Today he claims a passion for plant biochemistry. But growing up in Toronto, Tariq Akhtar often found himself tending his mother’s vegetable and flower gardens with something less than zealousness.
“She would put me to work in her garden for hours and hours. At the time, I would rather have been playing road hockey with my friends.”
What does Mom think of his having become a plant biologist? “We laugh about it all the time.”
Newly arrived last fall as a professor in the Department of Molecular and Cellular Biology, Akhtar studies chemicals that enable plants to survive and whose products improve our lives — and even allow us to go on living as well.
He’s interested in molecular and genetic pathways underpinning metabolism, or the biochemical reactions that allow plants to grow, develop, reproduce and defend themselves.
That’s mostly basic research, including attempts to fill in what he says is a surprisingly large gap in understanding the role of genes in plant metabolism.
But his studies also connect to real-world issues in nutrition, pharmaceuticals and industry.
Folic acid, or folate, is an essential vitamin that our bodies cannot make. Humans need to acquire the substance from their diet or supplements. It’s prevalent in leafy greens and in microbes such as those found in dairy products.
Millions of people in developing countries lack the recommended daily amounts of this nutrient. During pregnancy, folate is required for proper neural tube development in the fetus.
Says Akhtar: “A lot of young moms don’t get enough folate. It’s a large problem in developing countries where access to nutritious food is sometimes limited.”
After his undergrad and master’s degrees at the University of Waterloo, he studied plant folate metabolism for his PhD at the University of Florida. There he worked with Andrew Hanson, who Akhtar says is considered among the best plant biochemists in North America.
Hanson and other researchers are seeking a cost-effective way to address global folate malnutrition.
One promising avenue is genetic engineering, or “bio-fortification,” to help boost plants’ production of this essential nutrient. “To do that, we have to understand how vitamins are made and how they are degraded and recycled.”
He studied other aspects of metabolism during a post-doc with Eran Pichersky at the University of Michigan.
Consider two parts to plants’ inner workings, he says. One part is primary metabolism, involving basic biochemistry done by all organisms in order to live. Another part – the one that interests Akhtar – involves secondary metabolism
For a long time, scientists viewed secondary metabolites as nothing more than waste products of the biochemistry of living things. Now biologists see these substances – more properly called specialized metabolites — as useful in helping plants survive predatory and environmental challenges.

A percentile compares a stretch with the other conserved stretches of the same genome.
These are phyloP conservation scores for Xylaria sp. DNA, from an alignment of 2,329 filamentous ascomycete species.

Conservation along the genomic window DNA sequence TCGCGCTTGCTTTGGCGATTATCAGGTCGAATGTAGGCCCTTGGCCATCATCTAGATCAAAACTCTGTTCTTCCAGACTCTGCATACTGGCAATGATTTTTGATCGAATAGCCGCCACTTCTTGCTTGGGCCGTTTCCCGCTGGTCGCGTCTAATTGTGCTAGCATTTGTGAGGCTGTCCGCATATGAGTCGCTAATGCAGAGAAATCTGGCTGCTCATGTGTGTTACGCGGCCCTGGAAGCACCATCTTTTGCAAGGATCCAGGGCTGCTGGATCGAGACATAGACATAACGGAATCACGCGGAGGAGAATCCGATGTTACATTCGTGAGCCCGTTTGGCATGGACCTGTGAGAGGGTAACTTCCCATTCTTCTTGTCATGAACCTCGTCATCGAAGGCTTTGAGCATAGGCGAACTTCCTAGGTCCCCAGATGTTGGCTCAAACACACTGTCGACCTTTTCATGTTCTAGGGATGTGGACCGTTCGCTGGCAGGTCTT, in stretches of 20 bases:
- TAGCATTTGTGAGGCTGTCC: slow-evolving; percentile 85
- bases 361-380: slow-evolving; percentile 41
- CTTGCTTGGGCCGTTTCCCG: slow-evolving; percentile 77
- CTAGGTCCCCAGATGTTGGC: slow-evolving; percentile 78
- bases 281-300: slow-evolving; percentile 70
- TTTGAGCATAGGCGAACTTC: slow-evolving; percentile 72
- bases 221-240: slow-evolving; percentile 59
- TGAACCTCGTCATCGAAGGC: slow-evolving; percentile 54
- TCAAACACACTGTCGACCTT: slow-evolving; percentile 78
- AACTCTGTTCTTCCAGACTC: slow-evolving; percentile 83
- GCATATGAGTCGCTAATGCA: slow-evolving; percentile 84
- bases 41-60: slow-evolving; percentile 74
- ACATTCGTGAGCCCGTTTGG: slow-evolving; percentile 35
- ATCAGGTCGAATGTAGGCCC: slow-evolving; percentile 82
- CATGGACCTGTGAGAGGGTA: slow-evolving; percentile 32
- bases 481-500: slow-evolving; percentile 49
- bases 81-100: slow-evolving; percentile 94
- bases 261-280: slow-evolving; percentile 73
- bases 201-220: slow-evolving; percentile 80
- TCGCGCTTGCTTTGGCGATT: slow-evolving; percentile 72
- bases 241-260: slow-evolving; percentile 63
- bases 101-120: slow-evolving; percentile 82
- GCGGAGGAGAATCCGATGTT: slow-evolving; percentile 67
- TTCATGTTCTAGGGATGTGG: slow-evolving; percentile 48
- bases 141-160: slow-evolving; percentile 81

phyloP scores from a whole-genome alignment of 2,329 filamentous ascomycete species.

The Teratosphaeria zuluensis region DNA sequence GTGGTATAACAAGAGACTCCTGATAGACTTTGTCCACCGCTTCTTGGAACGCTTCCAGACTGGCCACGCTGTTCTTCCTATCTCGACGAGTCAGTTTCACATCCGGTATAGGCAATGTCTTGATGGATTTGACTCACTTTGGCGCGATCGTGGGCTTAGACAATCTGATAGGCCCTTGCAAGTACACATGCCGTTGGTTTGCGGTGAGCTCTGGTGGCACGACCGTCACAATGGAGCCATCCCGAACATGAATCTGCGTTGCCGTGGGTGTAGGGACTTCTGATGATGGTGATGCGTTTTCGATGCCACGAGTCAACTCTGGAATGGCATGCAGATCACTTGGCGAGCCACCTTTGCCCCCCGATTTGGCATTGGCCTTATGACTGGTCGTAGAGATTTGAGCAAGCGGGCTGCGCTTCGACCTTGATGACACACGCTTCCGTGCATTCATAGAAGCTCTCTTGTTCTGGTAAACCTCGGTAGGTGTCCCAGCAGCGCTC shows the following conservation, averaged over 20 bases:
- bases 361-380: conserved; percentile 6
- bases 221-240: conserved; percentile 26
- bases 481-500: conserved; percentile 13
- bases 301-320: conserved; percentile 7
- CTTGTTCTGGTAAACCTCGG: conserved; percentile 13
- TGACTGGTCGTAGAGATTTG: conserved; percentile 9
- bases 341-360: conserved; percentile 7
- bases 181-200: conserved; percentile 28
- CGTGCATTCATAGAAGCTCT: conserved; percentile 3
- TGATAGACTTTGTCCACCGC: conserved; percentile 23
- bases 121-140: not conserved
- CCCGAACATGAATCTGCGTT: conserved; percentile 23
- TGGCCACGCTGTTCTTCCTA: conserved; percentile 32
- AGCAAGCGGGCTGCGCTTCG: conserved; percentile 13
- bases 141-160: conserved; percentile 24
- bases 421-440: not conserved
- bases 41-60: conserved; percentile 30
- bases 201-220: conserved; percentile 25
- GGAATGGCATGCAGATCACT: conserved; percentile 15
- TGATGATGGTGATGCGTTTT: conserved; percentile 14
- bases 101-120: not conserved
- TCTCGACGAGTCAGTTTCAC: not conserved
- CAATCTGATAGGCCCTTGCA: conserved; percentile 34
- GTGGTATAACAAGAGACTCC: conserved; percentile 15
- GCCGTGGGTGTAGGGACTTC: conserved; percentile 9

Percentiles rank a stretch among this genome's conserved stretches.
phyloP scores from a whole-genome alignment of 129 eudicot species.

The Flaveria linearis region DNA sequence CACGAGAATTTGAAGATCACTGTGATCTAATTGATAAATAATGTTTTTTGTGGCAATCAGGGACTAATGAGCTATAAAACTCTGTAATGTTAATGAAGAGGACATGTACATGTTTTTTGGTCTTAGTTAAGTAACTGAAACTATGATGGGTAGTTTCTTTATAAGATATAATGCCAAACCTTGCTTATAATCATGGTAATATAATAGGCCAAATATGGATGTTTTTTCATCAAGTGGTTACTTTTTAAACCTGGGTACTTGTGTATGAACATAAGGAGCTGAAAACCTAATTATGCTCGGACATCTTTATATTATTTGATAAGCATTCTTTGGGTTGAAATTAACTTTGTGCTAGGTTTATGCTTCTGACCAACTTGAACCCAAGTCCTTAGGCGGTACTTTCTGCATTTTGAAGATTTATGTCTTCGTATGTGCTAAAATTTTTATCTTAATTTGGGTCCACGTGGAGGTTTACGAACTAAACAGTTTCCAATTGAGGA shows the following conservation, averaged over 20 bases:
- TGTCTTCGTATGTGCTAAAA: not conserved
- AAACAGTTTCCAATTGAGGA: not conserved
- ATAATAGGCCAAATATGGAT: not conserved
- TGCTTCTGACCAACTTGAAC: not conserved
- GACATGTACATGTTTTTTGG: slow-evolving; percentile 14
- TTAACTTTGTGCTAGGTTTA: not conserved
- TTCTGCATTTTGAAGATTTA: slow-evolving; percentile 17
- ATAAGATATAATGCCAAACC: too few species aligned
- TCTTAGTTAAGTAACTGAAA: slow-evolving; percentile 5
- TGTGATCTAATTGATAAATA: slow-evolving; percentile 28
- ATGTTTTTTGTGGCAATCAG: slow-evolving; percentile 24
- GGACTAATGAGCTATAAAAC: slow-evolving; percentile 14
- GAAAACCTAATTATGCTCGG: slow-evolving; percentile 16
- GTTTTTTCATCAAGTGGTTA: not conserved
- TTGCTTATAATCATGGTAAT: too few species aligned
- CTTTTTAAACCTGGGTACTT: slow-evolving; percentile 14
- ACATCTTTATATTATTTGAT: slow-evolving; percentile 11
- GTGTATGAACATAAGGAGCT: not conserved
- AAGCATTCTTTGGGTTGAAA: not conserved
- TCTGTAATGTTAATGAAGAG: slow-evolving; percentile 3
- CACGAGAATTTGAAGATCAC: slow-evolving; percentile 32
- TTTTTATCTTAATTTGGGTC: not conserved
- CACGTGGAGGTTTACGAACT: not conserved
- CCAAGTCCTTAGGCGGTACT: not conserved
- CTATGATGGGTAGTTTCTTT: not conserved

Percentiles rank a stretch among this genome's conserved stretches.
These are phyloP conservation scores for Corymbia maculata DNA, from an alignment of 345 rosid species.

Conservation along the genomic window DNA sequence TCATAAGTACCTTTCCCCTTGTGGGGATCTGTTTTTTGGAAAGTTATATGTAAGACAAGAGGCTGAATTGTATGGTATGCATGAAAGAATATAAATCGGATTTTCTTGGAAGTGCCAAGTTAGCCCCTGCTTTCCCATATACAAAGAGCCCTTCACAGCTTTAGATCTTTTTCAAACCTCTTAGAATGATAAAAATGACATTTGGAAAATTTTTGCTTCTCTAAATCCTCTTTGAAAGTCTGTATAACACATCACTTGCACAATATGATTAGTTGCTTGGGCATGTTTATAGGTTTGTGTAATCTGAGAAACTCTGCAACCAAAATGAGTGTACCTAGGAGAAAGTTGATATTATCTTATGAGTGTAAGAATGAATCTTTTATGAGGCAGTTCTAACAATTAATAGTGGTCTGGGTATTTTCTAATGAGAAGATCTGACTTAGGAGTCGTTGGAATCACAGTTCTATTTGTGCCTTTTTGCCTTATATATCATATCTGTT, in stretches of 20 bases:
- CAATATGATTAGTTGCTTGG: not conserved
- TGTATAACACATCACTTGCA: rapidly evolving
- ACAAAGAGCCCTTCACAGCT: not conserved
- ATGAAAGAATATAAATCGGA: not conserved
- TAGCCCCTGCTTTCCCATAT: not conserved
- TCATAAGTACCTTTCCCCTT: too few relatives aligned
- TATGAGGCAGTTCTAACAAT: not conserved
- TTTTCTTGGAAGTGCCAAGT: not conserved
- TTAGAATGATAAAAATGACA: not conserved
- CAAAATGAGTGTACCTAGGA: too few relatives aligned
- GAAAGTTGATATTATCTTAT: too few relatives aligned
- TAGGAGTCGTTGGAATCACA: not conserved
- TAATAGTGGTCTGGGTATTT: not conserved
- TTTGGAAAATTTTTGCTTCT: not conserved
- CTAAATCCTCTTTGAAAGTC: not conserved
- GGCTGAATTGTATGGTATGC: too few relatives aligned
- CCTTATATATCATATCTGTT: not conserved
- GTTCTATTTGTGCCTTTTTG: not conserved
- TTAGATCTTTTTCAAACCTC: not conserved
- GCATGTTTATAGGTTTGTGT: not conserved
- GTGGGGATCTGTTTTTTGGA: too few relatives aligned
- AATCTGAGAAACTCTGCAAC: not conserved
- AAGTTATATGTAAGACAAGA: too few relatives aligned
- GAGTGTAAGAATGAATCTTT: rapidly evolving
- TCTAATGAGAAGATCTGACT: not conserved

At Michigan, Akhtar looked at terpenes, or volatile compounds that make up one of the largest known groups of secondary metabolites.
These are substances that lend scent to plants. “You encounter terpenes every day,” he says. They’re what make the tomato plant on his windowsill smell like a tomato. And they’re what give that orange on his desk its orangey tang.
Those scents often attract pollinating insects and other organisms. But plants also use terpenes for the opposite function.
Crush a tomato leaf or stem between your fingers and you release terpenes from tiny appendages called trichromes. At worst, you end up smelling like a tomato.
For certain insect pests, those metabolites can cause sickness and even death. The plant has evolved those terpenes to thwart predators – an example of how plants handle varied threats to survival.
“I’m fascinated by how plants respond to their environment,” says Akhtar. “The underlying chemistry they do allows them to deal with a changing environment. Unlike people who can run away from noxious environments, plants are rooted to the ground and have to be clever to survive in some of the most incredibly challenging environments on Earth.”
He’s interested in the basic biochemistry, including identifying and learning about the genes responsible for making these substances. Other researchers might use that knowledge to wield biotechnology or smarter breeding in order to make plants with desired traits.
Now at Guelph, he plans to pursue interests in a group of specialized metabolites called polyisoprenoids. Natural rubber is an example. They’re found in many plants, but, he says, “We don’t know how plants make them or what their biological function is.”
He’ll conduct that work in special facilities here, notably what he calls “probably one of the most impressive combinations of greenhouses, growth rooms and growth chambers that I’ve ever encountered.”
After eight years in the United States, Akhtar was missing home. U of G isn’t entirely new to him: he had worked during his master’s on environmental toxicology with Keith Solomon, now professor emeritus in the School of Environmental Sciences.
“I think Guelph is the premier agricultural school in Canada,” says Akhtar. “It has a strong presence in plant biology and biochemistry.”